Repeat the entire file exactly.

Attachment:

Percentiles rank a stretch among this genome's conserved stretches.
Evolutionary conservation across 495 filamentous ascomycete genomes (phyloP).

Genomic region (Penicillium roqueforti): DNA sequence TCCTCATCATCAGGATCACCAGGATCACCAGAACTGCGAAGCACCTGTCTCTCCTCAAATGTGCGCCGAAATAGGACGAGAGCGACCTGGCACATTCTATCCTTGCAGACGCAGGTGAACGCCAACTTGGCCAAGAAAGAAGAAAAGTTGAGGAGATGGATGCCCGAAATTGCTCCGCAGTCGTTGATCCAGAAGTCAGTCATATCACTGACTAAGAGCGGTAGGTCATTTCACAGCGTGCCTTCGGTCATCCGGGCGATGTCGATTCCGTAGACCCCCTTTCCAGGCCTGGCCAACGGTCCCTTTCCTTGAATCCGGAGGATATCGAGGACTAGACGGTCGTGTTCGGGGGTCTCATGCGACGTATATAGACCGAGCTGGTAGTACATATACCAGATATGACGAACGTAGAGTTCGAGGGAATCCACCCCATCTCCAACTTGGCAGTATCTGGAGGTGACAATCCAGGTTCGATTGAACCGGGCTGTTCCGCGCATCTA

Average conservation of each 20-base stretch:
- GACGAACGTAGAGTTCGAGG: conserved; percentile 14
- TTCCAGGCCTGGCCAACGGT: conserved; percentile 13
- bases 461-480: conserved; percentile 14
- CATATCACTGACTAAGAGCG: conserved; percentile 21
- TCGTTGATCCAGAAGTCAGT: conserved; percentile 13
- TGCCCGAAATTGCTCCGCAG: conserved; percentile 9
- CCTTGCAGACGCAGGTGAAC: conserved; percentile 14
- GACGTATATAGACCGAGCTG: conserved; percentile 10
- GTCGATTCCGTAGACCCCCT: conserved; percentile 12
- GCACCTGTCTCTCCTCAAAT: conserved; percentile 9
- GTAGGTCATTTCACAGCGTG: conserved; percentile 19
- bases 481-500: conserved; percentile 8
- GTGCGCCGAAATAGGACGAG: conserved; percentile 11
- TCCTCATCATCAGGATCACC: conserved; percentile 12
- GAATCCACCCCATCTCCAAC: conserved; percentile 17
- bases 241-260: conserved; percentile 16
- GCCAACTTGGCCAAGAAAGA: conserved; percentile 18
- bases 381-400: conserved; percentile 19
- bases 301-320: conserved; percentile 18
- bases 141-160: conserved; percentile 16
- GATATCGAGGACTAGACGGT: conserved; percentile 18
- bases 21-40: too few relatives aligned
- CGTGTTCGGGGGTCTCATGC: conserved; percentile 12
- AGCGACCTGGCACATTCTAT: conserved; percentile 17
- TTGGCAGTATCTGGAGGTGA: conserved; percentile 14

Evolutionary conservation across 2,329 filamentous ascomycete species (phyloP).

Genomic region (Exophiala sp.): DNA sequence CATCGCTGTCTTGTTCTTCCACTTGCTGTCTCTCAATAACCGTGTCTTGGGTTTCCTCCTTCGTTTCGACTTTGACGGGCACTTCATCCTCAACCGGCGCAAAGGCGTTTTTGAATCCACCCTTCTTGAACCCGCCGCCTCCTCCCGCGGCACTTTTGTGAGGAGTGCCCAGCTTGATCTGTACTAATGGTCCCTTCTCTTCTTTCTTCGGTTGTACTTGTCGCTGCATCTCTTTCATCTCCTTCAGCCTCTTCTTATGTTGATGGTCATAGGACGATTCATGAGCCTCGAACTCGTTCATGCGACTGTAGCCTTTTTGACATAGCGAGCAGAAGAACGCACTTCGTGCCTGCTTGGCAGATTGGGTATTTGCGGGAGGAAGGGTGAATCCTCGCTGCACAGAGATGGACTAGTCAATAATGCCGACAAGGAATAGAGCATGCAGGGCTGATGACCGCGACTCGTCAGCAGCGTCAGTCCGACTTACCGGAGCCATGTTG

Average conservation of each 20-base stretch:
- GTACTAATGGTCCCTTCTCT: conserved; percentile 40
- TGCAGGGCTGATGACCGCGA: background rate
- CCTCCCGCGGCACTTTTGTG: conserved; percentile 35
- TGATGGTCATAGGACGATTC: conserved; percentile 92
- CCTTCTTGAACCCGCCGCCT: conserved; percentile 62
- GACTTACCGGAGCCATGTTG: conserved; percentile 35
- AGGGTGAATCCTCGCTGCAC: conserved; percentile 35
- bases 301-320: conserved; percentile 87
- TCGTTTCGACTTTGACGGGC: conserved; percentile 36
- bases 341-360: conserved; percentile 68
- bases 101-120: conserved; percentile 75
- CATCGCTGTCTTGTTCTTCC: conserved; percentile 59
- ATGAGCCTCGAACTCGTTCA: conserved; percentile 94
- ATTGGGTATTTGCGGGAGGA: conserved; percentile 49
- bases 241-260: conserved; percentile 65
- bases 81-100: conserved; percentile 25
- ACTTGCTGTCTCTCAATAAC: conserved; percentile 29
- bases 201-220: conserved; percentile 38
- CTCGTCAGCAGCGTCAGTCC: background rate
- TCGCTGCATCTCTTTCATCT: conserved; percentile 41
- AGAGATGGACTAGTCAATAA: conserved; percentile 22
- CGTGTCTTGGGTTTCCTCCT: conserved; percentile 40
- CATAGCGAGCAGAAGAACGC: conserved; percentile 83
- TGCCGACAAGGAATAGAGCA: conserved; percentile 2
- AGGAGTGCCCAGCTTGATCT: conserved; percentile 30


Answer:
Percentiles rank a stretch among this genome's conserved stretches.
Evolutionary conservation across 495 filamentous ascomycete genomes (phyloP).

Genomic region (Penicillium roqueforti): DNA sequence TCCTCATCATCAGGATCACCAGGATCACCAGAACTGCGAAGCACCTGTCTCTCCTCAAATGTGCGCCGAAATAGGACGAGAGCGACCTGGCACATTCTATCCTTGCAGACGCAGGTGAACGCCAACTTGGCCAAGAAAGAAGAAAAGTTGAGGAGATGGATGCCCGAAATTGCTCCGCAGTCGTTGATCCAGAAGTCAGTCATATCACTGACTAAGAGCGGTAGGTCATTTCACAGCGTGCCTTCGGTCATCCGGGCGATGTCGATTCCGTAGACCCCCTTTCCAGGCCTGGCCAACGGTCCCTTTCCTTGAATCCGGAGGATATCGAGGACTAGACGGTCGTGTTCGGGGGTCTCATGCGACGTATATAGACCGAGCTGGTAGTACATATACCAGATATGACGAACGTAGAGTTCGAGGGAATCCACCCCATCTCCAACTTGGCAGTATCTGGAGGTGACAATCCAGGTTCGATTGAACCGGGCTGTTCCGCGCATCTA

Average conservation of each 20-base stretch:
- GACGAACGTAGAGTTCGAGG: conserved; percentile 14
- TTCCAGGCCTGGCCAACGGT: conserved; percentile 13
- bases 461-480: conserved; percentile 14
- CATATCACTGACTAAGAGCG: conserved; percentile 21
- TCGTTGATCCAGAAGTCAGT: conserved; percentile 13
- TGCCCGAAATTGCTCCGCAG: conserved; percentile 9
- CCTTGCAGACGCAGGTGAAC: conserved; percentile 14
- GACGTATATAGACCGAGCTG: conserved; percentile 10
- GTCGATTCCGTAGACCCCCT: conserved; percentile 12
- GCACCTGTCTCTCCTCAAAT: conserved; percentile 9
- GTAGGTCATTTCACAGCGTG: conserved; percentile 19
- bases 481-500: conserved; percentile 8
- GTGCGCCGAAATAGGACGAG: conserved; percentile 11
- TCCTCATCATCAGGATCACC: conserved; percentile 12
- GAATCCACCCCATCTCCAAC: conserved; percentile 17
- bases 241-260: conserved; percentile 16
- GCCAACTTGGCCAAGAAAGA: conserved; percentile 18
- bases 381-400: conserved; percentile 19
- bases 301-320: conserved; percentile 18
- bases 141-160: conserved; percentile 16
- GATATCGAGGACTAGACGGT: conserved; percentile 18
- bases 21-40: too few relatives aligned
- CGTGTTCGGGGGTCTCATGC: conserved; percentile 12
- AGCGACCTGGCACATTCTAT: conserved; percentile 17
- TTGGCAGTATCTGGAGGTGA: conserved; percentile 14

Evolutionary conservation across 2,329 filamentous ascomycete species (phyloP).

Genomic region (Exophiala sp.): DNA sequence CATCGCTGTCTTGTTCTTCCACTTGCTGTCTCTCAATAACCGTGTCTTGGGTTTCCTCCTTCGTTTCGACTTTGACGGGCACTTCATCCTCAACCGGCGCAAAGGCGTTTTTGAATCCACCCTTCTTGAACCCGCCGCCTCCTCCCGCGGCACTTTTGTGAGGAGTGCCCAGCTTGATCTGTACTAATGGTCCCTTCTCTTCTTTCTTCGGTTGTACTTGTCGCTGCATCTCTTTCATCTCCTTCAGCCTCTTCTTATGTTGATGGTCATAGGACGATTCATGAGCCTCGAACTCGTTCATGCGACTGTAGCCTTTTTGACATAGCGAGCAGAAGAACGCACTTCGTGCCTGCTTGGCAGATTGGGTATTTGCGGGAGGAAGGGTGAATCCTCGCTGCACAGAGATGGACTAGTCAATAATGCCGACAAGGAATAGAGCATGCAGGGCTGATGACCGCGACTCGTCAGCAGCGTCAGTCCGACTTACCGGAGCCATGTTG

Average conservation of each 20-base stretch:
- GTACTAATGGTCCCTTCTCT: conserved; percentile 40
- TGCAGGGCTGATGACCGCGA: background rate
- CCTCCCGCGGCACTTTTGTG: conserved; percentile 35
- TGATGGTCATAGGACGATTC: conserved; percentile 92
- CCTTCTTGAACCCGCCGCCT: conserved; percentile 62
- GACTTACCGGAGCCATGTTG: conserved; percentile 35
- AGGGTGAATCCTCGCTGCAC: conserved; percentile 35
- bases 301-320: conserved; percentile 87
- TCGTTTCGACTTTGACGGGC: conserved; percentile 36
- bases 341-360: conserved; percentile 68
- bases 101-120: conserved; percentile 75
- CATCGCTGTCTTGTTCTTCC: conserved; percentile 59
- ATGAGCCTCGAACTCGTTCA: conserved; percentile 94
- ATTGGGTATTTGCGGGAGGA: conserved; percentile 49
- bases 241-260: conserved; percentile 65
- bases 81-100: conserved; percentile 25
- ACTTGCTGTCTCTCAATAAC: conserved; percentile 29
- bases 201-220: conserved; percentile 38
- CTCGTCAGCAGCGTCAGTCC: background rate
- TCGCTGCATCTCTTTCATCT: conserved; percentile 41
- AGAGATGGACTAGTCAATAA: conserved; percentile 22
- CGTGTCTTGGGTTTCCTCCT: conserved; percentile 40
- CATAGCGAGCAGAAGAACGC: conserved; percentile 83
- TGCCGACAAGGAATAGAGCA: conserved; percentile 2
- AGGAGTGCCCAGCTTGATCT: conserved; percentile 30